“The key to British victory in Malaya was the so-called “Briggs Plan”. This was a counter-insurgency strategy proposed by the new director of operations, General Harold Briggs, that involved the forcible resettlement of Chinese squatters, living and farming in the jungle, into so-called new villages. The support of these communities was vital in sustaining the guerrilla units in the jungle. The British had tried intimidating them and now opted for something considerably more drastic.
“Between 1950 and 1952 some 400,000 people had their homes, possessions and crops destroyed before being herded into camps where they could be effectively policed. Here they lived under police state conditions, without civil liberties or freedom of movement. They were held behind barbed wire, overseen by guard towers and searchlights, their every move watched by informers and spies, and they were subjected to the arbitrary brutality of the police. Alongside the round up of the squatter population, the British also set about forcibly “concentrating” Chinese and Indian plantation workers and tin miners in policed camps under the control of their employers.
“By the end of the Emergency some 650,000 people, workers and their families, primarily Chinese, had been brought under police supervision and control. Something like half of Malaya’s Chinese population was forcibly resettled in this way. This was repression on a massive scale that had nothing whatsoever to do with any notion of “hearts and minds”. And, of course, the casual brutality and occasional murder continued.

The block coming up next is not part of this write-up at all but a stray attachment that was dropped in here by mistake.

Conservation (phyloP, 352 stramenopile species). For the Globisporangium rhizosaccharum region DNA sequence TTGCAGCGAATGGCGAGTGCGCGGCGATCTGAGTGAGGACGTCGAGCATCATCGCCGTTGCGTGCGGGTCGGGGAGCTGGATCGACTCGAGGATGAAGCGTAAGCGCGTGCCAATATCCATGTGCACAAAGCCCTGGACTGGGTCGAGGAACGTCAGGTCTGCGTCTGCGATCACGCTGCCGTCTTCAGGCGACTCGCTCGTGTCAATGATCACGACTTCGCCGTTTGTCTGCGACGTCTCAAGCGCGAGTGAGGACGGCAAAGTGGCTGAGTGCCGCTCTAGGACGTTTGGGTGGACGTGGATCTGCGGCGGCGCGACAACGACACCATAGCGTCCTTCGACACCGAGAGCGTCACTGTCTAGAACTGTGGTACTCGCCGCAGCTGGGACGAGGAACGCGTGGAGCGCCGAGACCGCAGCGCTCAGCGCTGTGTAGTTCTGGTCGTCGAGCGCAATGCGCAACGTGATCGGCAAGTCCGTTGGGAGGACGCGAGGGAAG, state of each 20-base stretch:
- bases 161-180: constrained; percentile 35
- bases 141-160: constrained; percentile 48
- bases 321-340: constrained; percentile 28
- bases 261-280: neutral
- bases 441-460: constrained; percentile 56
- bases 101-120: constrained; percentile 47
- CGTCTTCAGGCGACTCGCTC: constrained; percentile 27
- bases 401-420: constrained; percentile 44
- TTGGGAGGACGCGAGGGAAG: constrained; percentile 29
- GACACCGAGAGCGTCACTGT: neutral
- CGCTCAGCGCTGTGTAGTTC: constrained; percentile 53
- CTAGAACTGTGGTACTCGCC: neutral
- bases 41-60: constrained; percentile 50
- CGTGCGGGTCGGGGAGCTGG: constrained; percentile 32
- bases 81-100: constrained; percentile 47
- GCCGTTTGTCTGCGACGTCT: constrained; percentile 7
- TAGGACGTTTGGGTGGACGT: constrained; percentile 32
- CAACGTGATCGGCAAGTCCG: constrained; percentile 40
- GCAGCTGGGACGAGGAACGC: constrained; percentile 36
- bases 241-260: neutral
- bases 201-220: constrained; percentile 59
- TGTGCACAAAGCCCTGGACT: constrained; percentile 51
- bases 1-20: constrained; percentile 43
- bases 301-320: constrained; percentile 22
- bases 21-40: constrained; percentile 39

“In 1953 a British officer wrote home to his parents that “no Chinese rubber tapper is safe when we search an estate, my men are trigger-happy with Chinese and several platoon commanders have had to plant grenades on tappers and call them bandits when their men have made ‘a small error in judgement’.”
“Alongside this resettlement policy, the British interned over 30,000 people without trial, a figure that would have been much higher except for the fact that they also deported large numbers of Chinese men and women suspected of Communist sympathies.
“By 1955 some 31,245 Chinese people, many of them born in Malaya, had been expelled from the colony.”
After Malaya was liberated from the British, these resettlement areas which were called ‘New Villages’ became ordinary residential towns and villages.
4.Beating, torturing and killing of civilians by British troops